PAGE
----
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Clinical Practice Guidelines for the Management of Pain, Agitation, and Delirium in Adult Patients in the Intensive Care Unit
These guidelines provide a roadmap for developing integrated, evidence-based, and patient-centered protocols for preventing and treating pain, agitation, and delirium in critically ill patients. Expand
Evaluation of delirium in critically ill patients: Validation of the Confusion Assessment Method for the Intensive Care Unit (CAM-ICU)
The CAM-ICU demonstrated excellent reliability and validity when used by nurses and physicians to identify delirium in intensive care unit patients and may be a useful instrument for both clinical and research purposes to monitor deliria in this challenging patient population. Expand
Delirium in mechanically ventilated patients: validity and reliability of the confusion assessment method for the intensive care unit (CAM-ICU).
The CAM-ICU appears to be rapid, valid, and reliable for diagnosing delirium in the ICU setting and may be a useful instrument for both clinical and research purposes. Expand
Efficacy and safety of recombinant human activated protein C for severe sepsis.
Treatment with drotrecogin alfa activated significantly reduces mortality in patients with severe sepsis and may be associated with an increased risk of bleeding. Expand
Monitoring sedation status over time in ICU patients: reliability and validity of the Richmond Agitation-Sedation Scale (RASS).
This is the first sedation scale to be validated for its ability to detect changes in sedation status over consecutive days of ICU care, against constructs of level of consciousness and delirium, and correlated with the administered dose of sedative and analgesic medications. Expand
Delirium as a predictor of mortality in mechanically ventilated patients in the intensive care unit.
Delirium was an independent predictor of higher 6-month mortality and longer hospital stay even after adjusting for relevant covariates including coma, sedatives, and analgesics in patients receiving mechanical ventilation. Expand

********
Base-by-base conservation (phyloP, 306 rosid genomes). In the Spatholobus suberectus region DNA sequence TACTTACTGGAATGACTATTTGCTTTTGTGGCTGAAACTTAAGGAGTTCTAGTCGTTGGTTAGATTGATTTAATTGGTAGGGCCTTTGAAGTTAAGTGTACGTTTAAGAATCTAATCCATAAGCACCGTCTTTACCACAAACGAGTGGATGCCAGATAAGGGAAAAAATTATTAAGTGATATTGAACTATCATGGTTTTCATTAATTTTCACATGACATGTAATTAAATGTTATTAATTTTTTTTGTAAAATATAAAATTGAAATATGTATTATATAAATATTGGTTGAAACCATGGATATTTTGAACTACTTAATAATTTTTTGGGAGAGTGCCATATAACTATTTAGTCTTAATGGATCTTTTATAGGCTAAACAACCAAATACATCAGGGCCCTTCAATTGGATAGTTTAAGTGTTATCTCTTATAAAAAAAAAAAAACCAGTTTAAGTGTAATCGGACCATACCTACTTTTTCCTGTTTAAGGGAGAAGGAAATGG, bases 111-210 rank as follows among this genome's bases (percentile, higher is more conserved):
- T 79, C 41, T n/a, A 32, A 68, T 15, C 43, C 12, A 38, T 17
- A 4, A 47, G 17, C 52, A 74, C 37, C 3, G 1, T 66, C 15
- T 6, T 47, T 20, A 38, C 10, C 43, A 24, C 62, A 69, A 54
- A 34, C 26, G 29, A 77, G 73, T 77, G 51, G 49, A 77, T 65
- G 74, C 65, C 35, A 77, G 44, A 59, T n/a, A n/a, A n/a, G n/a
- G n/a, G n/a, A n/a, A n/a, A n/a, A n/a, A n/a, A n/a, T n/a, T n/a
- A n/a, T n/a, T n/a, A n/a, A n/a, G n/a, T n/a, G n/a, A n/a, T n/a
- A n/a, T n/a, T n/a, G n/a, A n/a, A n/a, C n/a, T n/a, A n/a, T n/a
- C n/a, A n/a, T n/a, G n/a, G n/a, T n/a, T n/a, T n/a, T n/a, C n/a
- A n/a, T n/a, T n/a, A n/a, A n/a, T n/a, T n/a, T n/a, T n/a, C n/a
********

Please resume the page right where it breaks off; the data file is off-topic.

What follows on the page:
Effect on the duration of mechanical ventilation of identifying patients capable of breathing spontaneously.
- E. Ely, A. M. Baker, +7 authors E. Haponik
- The New England journal of medicine
- 19 December 1996
Daily screening of the respiratory function of adults receiving mechanical ventilation, followed by trials of spontaneous breathing in appropriate patients and notification of their physicians when the trials were successful, can reduce the duration of mechanical ventilation and the cost of intensive care and is associated with fewer complications than usual care. Expand
Efficacy and safety of a paired sedation and ventilator weaning protocol for mechanically ventilated patients in intensive care (Awakening and Breathing Controlled trial): a randomised controlled…
It is suggested that a wake up and breathe protocol that pairs daily spontaneous awakening trials (ie, interruption of sedatives) with daily spontaneous breathing trials results in better outcomes for mechanically ventilated patients in intensive care than current standard approaches and should become routine practice. Expand
Evidence-based guidelines for weaning and discontinuing ventilatory support: a collective task force facilitated by the American College of Chest Physicians; the American Association for Respiratory…
The Discontinuing Ventilatory Support : A Evidence-Based Guidelines for Weaning and http://chestjournal.org services can be found online on the World Wide Web at: The online version of this article, along with updated information and ). Expand
The impact of delirium in the intensive care unit on hospital length of stay
In this patient cohort, the majority of patients developedDelirium in the ICU, and delirium was the strongest independent determinant of length of stay in the hospital. Expand